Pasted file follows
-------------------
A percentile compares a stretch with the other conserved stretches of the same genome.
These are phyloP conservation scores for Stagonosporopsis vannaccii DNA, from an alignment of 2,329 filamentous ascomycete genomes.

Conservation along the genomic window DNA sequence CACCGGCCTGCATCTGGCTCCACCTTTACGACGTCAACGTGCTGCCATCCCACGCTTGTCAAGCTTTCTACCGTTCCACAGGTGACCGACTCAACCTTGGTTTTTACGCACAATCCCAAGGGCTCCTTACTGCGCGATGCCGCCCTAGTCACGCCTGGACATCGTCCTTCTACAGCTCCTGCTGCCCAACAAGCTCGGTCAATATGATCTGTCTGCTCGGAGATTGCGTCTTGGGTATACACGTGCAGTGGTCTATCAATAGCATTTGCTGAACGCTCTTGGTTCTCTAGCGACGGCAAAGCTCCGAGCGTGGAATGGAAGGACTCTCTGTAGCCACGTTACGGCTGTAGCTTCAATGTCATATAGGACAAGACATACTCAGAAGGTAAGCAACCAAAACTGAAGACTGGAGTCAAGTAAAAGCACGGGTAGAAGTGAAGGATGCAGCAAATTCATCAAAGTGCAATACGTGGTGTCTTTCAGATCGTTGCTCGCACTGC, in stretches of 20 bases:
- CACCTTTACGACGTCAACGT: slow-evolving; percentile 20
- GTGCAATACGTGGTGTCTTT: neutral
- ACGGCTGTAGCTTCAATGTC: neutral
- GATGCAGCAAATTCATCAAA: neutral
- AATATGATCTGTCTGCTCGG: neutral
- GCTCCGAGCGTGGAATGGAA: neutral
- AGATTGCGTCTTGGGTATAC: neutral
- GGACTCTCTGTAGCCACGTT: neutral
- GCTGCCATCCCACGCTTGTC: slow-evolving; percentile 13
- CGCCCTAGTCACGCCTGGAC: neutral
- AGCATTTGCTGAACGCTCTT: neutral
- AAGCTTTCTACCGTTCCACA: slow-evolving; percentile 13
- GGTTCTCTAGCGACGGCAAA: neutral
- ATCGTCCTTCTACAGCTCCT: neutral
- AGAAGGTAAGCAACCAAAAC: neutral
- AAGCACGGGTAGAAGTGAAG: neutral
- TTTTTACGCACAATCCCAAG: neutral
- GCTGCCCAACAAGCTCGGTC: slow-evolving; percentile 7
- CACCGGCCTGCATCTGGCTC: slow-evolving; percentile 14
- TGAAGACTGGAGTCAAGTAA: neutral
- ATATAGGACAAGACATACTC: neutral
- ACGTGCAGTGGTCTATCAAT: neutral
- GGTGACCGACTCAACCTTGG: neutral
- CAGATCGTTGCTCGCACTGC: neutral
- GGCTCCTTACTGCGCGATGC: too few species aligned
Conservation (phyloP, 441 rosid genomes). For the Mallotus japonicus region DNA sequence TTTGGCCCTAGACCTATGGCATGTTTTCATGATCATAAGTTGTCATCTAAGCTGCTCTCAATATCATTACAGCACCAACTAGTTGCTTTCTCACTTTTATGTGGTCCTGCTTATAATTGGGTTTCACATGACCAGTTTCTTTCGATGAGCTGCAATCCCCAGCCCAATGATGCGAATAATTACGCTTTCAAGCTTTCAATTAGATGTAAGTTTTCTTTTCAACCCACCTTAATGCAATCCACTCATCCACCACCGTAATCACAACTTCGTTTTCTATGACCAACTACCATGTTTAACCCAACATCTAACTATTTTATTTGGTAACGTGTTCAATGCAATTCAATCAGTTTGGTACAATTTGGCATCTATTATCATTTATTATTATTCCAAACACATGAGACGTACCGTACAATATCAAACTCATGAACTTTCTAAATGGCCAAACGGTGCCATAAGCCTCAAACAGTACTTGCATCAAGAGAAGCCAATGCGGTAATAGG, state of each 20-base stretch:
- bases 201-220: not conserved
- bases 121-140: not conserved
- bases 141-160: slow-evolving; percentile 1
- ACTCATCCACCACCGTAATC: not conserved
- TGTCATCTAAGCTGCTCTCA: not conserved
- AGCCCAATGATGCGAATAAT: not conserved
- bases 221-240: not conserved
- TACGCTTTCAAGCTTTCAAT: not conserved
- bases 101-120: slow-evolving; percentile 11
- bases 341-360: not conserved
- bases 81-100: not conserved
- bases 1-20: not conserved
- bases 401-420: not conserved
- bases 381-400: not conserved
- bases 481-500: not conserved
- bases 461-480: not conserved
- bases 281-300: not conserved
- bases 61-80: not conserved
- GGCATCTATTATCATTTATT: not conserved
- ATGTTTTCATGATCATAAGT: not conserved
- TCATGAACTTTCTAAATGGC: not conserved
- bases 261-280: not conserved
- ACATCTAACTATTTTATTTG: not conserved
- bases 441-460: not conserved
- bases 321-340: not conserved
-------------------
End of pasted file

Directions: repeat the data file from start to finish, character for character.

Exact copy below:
A percentile compares a stretch with the other conserved stretches of the same genome.
These are phyloP conservation scores for Stagonosporopsis vannaccii DNA, from an alignment of 2,329 filamentous ascomycete genomes.

Conservation along the genomic window DNA sequence CACCGGCCTGCATCTGGCTCCACCTTTACGACGTCAACGTGCTGCCATCCCACGCTTGTCAAGCTTTCTACCGTTCCACAGGTGACCGACTCAACCTTGGTTTTTACGCACAATCCCAAGGGCTCCTTACTGCGCGATGCCGCCCTAGTCACGCCTGGACATCGTCCTTCTACAGCTCCTGCTGCCCAACAAGCTCGGTCAATATGATCTGTCTGCTCGGAGATTGCGTCTTGGGTATACACGTGCAGTGGTCTATCAATAGCATTTGCTGAACGCTCTTGGTTCTCTAGCGACGGCAAAGCTCCGAGCGTGGAATGGAAGGACTCTCTGTAGCCACGTTACGGCTGTAGCTTCAATGTCATATAGGACAAGACATACTCAGAAGGTAAGCAACCAAAACTGAAGACTGGAGTCAAGTAAAAGCACGGGTAGAAGTGAAGGATGCAGCAAATTCATCAAAGTGCAATACGTGGTGTCTTTCAGATCGTTGCTCGCACTGC, in stretches of 20 bases:
- CACCTTTACGACGTCAACGT: slow-evolving; percentile 20
- GTGCAATACGTGGTGTCTTT: neutral
- ACGGCTGTAGCTTCAATGTC: neutral
- GATGCAGCAAATTCATCAAA: neutral
- AATATGATCTGTCTGCTCGG: neutral
- GCTCCGAGCGTGGAATGGAA: neutral
- AGATTGCGTCTTGGGTATAC: neutral
- GGACTCTCTGTAGCCACGTT: neutral
- GCTGCCATCCCACGCTTGTC: slow-evolving; percentile 13
- CGCCCTAGTCACGCCTGGAC: neutral
- AGCATTTGCTGAACGCTCTT: neutral
- AAGCTTTCTACCGTTCCACA: slow-evolving; percentile 13
- GGTTCTCTAGCGACGGCAAA: neutral
- ATCGTCCTTCTACAGCTCCT: neutral
- AGAAGGTAAGCAACCAAAAC: neutral
- AAGCACGGGTAGAAGTGAAG: neutral
- TTTTTACGCACAATCCCAAG: neutral
- GCTGCCCAACAAGCTCGGTC: slow-evolving; percentile 7
- CACCGGCCTGCATCTGGCTC: slow-evolving; percentile 14
- TGAAGACTGGAGTCAAGTAA: neutral
- ATATAGGACAAGACATACTC: neutral
- ACGTGCAGTGGTCTATCAAT: neutral
- GGTGACCGACTCAACCTTGG: neutral
- CAGATCGTTGCTCGCACTGC: neutral
- GGCTCCTTACTGCGCGATGC: too few species aligned
Conservation (phyloP, 441 rosid genomes). For the Mallotus japonicus region DNA sequence TTTGGCCCTAGACCTATGGCATGTTTTCATGATCATAAGTTGTCATCTAAGCTGCTCTCAATATCATTACAGCACCAACTAGTTGCTTTCTCACTTTTATGTGGTCCTGCTTATAATTGGGTTTCACATGACCAGTTTCTTTCGATGAGCTGCAATCCCCAGCCCAATGATGCGAATAATTACGCTTTCAAGCTTTCAATTAGATGTAAGTTTTCTTTTCAACCCACCTTAATGCAATCCACTCATCCACCACCGTAATCACAACTTCGTTTTCTATGACCAACTACCATGTTTAACCCAACATCTAACTATTTTATTTGGTAACGTGTTCAATGCAATTCAATCAGTTTGGTACAATTTGGCATCTATTATCATTTATTATTATTCCAAACACATGAGACGTACCGTACAATATCAAACTCATGAACTTTCTAAATGGCCAAACGGTGCCATAAGCCTCAAACAGTACTTGCATCAAGAGAAGCCAATGCGGTAATAGG, state of each 20-base stretch:
- bases 201-220: not conserved
- bases 121-140: not conserved
- bases 141-160: slow-evolving; percentile 1
- ACTCATCCACCACCGTAATC: not conserved
- TGTCATCTAAGCTGCTCTCA: not conserved
- AGCCCAATGATGCGAATAAT: not conserved
- bases 221-240: not conserved
- TACGCTTTCAAGCTTTCAAT: not conserved
- bases 101-120: slow-evolving; percentile 11
- bases 341-360: not conserved
- bases 81-100: not conserved
- bases 1-20: not conserved
- bases 401-420: not conserved
- bases 381-400: not conserved
- bases 481-500: not conserved
- bases 461-480: not conserved
- bases 281-300: not conserved
- bases 61-80: not conserved
- GGCATCTATTATCATTTATT: not conserved
- ATGTTTTCATGATCATAAGT: not conserved
- TCATGAACTTTCTAAATGGC: not conserved
- bases 261-280: not conserved
- ACATCTAACTATTTTATTTG: not conserved
- bases 441-460: not conserved
- bases 321-340: not conserved